Aha, it has a tailcap that acts as a twisty switch. I didn’t know that.
So, when it’s turned ‘OFF’ there’s the battery voltage between tailcap and body, and then electrolyses will happen.

Looking for:

5” parabolic reflector (for recoil light)

Jerommel
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I see i forgot to ask how the PWM is.
I assume they use PWM, and i know the big XHP70 diving lights with stepless slider is quite noisy (but not visible).
So how’s this one doing?
I like the concept.

Looking for:

5” parabolic reflector (for recoil light)

Lightbringer
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Jerommel wrote:
I see i forgot to ask how the PWM is. I assume they use PWM, and i know the big XHP70 diving lights with stepless slider is quite noisy (but not visible). So how’s this one doing?

The DV-S9?

Think I mentioned it early on. My phone’s camera can see it, but honest to B’Harni (pbuh!), I can’t see it.

Didn’t take it into the shower or in the rain, but even flicking the light back’n‘forth across the room, I don’t notice anything.

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flydiver
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To revive an older thread….

Just received one of these. Looks decent to visual inspection and has survived a simple dunk+burn test. It has a low voltage cut-off and the light goes out suddenly and entirely with the battery showing ~3.2v after. It will not restart, even on low.
Light is a diffused focus similar in intensity and spread to my regular canister (4 LED, 2S2P 18650) dive light. Light intensity seems to stay decent down to cut-off.

I LIKE that the switch mechanism seems to be internal with just an external slider. First slider light I’ve had. I like it so far.
A bunch of the cheap dive lights with Hall sensors have external magnetic mechanisms with springs/magnets/occasionally ball bearings that are cheap steel and rust to garbage with saltwater use. They would be OK for shore use but are completely unsuitable for actual diving. Saltwater is death on them after awhile.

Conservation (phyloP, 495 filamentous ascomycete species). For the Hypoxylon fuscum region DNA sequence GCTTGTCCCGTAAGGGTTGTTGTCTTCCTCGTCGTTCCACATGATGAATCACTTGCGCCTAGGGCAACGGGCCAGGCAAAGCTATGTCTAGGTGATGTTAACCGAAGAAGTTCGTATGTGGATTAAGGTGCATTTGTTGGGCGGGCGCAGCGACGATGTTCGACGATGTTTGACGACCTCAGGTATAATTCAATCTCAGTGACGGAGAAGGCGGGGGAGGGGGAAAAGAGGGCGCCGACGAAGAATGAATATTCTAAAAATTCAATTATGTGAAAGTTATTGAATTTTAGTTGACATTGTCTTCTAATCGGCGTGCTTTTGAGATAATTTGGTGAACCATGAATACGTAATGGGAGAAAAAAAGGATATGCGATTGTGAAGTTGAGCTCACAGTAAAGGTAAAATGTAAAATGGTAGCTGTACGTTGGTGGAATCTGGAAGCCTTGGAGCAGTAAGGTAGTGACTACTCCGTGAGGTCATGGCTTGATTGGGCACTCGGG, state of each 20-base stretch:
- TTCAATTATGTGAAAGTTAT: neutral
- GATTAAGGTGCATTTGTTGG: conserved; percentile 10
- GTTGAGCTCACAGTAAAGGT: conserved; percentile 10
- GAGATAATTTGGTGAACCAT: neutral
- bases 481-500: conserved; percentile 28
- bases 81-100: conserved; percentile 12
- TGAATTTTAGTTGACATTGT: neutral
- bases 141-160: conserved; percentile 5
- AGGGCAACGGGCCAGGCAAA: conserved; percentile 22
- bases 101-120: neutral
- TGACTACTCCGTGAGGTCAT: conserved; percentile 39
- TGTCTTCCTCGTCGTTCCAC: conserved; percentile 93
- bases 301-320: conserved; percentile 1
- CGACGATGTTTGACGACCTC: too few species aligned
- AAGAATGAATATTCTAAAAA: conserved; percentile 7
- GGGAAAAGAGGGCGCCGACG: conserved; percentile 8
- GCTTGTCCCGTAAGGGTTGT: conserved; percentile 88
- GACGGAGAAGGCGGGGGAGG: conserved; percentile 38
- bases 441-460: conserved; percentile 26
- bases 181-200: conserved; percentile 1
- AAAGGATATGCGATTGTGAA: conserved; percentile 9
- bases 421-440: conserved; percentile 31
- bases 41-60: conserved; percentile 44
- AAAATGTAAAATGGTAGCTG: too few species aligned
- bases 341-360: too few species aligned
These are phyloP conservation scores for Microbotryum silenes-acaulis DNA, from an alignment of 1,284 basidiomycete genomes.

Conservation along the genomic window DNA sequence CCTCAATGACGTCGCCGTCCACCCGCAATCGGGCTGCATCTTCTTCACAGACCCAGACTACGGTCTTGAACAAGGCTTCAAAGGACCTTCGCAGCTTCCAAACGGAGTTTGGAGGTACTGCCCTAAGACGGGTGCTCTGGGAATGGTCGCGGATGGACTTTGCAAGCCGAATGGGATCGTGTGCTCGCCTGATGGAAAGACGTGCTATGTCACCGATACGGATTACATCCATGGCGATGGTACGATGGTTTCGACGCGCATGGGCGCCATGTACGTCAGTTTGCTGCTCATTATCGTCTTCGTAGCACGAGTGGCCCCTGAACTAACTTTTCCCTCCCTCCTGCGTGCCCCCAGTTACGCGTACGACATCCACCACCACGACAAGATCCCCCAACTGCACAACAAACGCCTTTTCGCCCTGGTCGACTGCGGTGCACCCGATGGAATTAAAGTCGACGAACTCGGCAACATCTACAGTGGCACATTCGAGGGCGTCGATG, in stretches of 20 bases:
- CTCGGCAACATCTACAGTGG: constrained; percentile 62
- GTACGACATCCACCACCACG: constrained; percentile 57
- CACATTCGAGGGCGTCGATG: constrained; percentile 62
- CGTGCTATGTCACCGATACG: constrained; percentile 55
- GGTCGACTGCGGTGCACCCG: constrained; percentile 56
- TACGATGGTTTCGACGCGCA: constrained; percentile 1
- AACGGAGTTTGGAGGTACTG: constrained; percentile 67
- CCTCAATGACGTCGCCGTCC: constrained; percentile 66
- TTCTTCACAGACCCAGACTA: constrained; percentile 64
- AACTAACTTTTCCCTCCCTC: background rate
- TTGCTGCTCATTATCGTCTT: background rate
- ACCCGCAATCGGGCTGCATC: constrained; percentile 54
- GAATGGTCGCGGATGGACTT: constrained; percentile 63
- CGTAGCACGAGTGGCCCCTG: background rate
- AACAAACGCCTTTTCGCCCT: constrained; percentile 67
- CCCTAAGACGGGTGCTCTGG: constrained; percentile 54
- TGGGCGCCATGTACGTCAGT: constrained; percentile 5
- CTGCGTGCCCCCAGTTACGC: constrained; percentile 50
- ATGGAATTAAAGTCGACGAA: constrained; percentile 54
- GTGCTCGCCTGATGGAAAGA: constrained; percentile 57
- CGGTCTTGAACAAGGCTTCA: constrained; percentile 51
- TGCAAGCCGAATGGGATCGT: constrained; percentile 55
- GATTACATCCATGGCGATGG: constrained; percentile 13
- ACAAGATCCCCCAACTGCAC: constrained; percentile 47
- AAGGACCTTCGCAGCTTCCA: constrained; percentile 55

The 3xO-rings are good and seem to seal well. Hopefully the lens sealing mechanism is decent. It appears to be a single silicone O-ring which is typical of this price point.

I will be taking it for an empty test dive. If it survives I’ll put a battery in it and do a dive test. Then we’ll see if it can pass as a dive light. Big Smile

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That was my only question, as to whether/not the front glass is adequately sealed against water ingress with the single O-ring in front.

I don’t go diving (I’m allergic to drowning), so can’t really put it to the test. Big Smile

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flydiver
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Single O-ring is completely sufficient to seal…..IF the design and execution are good. I carry a $800 camera+lens on dives that has a dozen small single O-rings sealing controls, one large one for the lens port, and a huge one for the camera housing back. They all work just fine if clean and in good shape.

The problem with cheap lights is often poor design, shoddy assembly, and/or lousy parts. That’s what I’m checking out here.
Then there is the operator factor…… Facepalm

flydiver
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Took it for a single dive, saltwater, 56 feet max depth, about an hour exposure. No flooding, no sign of electrolysis. Day dive with decent ambient light so not optimal for evaluating the beam. It’s not as bright as my canister light, but it’s not bad. Would seem suitable for tropical use and as a backup light to a primary, even a primary for an occasional diver. Lasts over 3 hours with a 5000mA, 26650 in it (bench test). I got tired of watching it and it quit sometime after that, 3.24v remaining in the battery.